Digging Up The Bodies


by Crispin Rodrigues 
6 June 2018

"Ponti" by Sharlene Teo
(2018), Picador

“But life just happened and it wasn’t fair, wasn’t my fault. Memory tussled us backwards with idiot hands, just the past insisting on its pastness because it didn’t know what else to do” (Ponti, p.286)

If ghosts are defined by unfinished business, then Ponti is a haunting novel about the ghosts of the past. The novel follows the intersection of the lives of three women: Amisa, Szu and Circe, whose ties are sealed by the unspoken reverberations of the film Ponti! and its two sequels.

The employment of the symbol of the Pontianak is subtle and lingers in the background in a strong metaphorical manner. The superstition is a story on the wind that parents tell their children to scare them, just as the film (which is never ever fully explained but hinted as a typical 1970s campy horror film) is passed down from the leading actor of Ponti! (Amisa) to her daughter (Szu) and then to her daughter’s friend Circe, who has to remake the film in 2020. Told in intersecting perspectives from all three protagonists, the unspoken burdens that are passed from one protagonist to the next is haunting and almost vampiric, as Amisa’s status as an actor in the seventies/eighties that leaves her as an outcast among her family carries forward to her daughter’s status as an outcast because of her mother’s filmic history (or lack of it). Even Circe becomes an outcast in the office because of her inability to play the office politics game, as she is shunned by her fellow staff. The novel rests on a spectre that runs through the book that all the protagonists grapple with, and it is the spectre of unfulfillment.

The strength of the book lies in the three distinct perspectives of the protagonists. The first chapter kicks your teeth in with Szu’s gritty outlook. Her perspective is rough, tumble and cut to the bone in language, and her voice compared to her mother Amisa’s chapters is stark. Amisa is the only protagonist to have her story narrated in third person, which seemingly showcases her lack of control over her destiny as she leaves her family in search for opportunity in the urban jungle only to be swayed into making Ponti! and its two sequels. Circe’s perspective strikes me as the middle ground between Amisa and Szu, possessing the grittiness but with some wilful ambition of trying to salvage her life. These three voices breathe life into a book focused on the unseen, almost existential dread that living brings. Besides the protagonists, Teo also crafts well-bodied secondary characters, particularly Aunt Yunxi, whose presence in the novel is almost as important as any protagonist, and is easily the glue that holds the novel together.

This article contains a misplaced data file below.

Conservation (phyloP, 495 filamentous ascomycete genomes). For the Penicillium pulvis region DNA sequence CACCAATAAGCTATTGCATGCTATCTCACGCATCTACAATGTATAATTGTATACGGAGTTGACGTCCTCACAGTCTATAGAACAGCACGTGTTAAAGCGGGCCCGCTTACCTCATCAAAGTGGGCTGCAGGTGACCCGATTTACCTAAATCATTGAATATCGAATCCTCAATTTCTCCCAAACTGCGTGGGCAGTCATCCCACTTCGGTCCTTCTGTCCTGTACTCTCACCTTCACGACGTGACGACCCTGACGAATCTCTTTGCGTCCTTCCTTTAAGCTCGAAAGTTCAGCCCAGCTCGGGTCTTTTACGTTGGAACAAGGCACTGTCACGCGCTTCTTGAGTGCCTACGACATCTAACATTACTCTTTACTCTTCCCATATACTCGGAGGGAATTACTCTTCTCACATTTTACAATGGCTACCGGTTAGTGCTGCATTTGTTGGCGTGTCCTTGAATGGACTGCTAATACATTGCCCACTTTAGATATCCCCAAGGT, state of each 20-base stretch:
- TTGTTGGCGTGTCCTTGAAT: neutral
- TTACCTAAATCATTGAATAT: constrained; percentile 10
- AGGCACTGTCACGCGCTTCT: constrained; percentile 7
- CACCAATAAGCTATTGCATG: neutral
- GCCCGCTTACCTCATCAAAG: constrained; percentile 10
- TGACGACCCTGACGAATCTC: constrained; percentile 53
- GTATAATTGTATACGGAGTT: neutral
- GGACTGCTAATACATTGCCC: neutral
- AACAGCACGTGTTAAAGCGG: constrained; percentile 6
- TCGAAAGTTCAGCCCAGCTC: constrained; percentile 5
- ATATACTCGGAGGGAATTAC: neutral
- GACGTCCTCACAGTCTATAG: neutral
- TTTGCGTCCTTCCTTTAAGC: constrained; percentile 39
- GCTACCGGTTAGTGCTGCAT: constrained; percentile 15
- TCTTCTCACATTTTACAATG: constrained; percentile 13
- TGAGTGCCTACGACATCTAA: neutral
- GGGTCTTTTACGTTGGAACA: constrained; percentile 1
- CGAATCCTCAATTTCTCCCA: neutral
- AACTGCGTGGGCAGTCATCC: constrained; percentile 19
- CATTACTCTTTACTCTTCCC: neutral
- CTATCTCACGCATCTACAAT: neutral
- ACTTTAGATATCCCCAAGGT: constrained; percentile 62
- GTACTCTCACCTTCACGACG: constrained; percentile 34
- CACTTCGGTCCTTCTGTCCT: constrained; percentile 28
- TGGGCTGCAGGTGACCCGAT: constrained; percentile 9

For Southeast Asian readers, this book represents an almost Gaimanesque feel to it, as references to Southeast Asian mythology are constantly made. I chuckled and felt comforted when I saw references to not only the Pontianak myth, but also references to the orang minyak and Chang E, as well as the tangki that I remembered from watching Taoist festivals. Fans of Southeast Asian film history will also rejoice when the production of Ponti! harks back to the silver age of Cathay Kris films, reminiscent of the P. Ramlee era. Even Cleopatra Wong gets a mention. The metafictional nature of the novel serves as a reflection on this bygone age and the rich cultural history of Singapore. International readers will also enjoy the novel’s references to Greek mythology, particularly the reference to The Odyssey through Circe, and the voices of the protagonists sharing a mother-maiden-crone relationship. Make no mistake, this novel is a journey through the underworld, and Teo constantly reminds this to us through hazy indoor spaces filled with doors and fluorescent light-lit fish tanks.

In 1972, the Singapore author Goh Poh Seng wrote If We Dream Too Long as a meditation on the existential dread that came about with Singapore’s development from Third World to First. Filled with intersecting timelines and latent revelations, Sharlene Teo’s Ponti is not only a realisation of that dread, but a coming-of-age narrative on the demons that repeatedly come back to haunt us.

Ponti is available at leading Singapore bookstores and online here.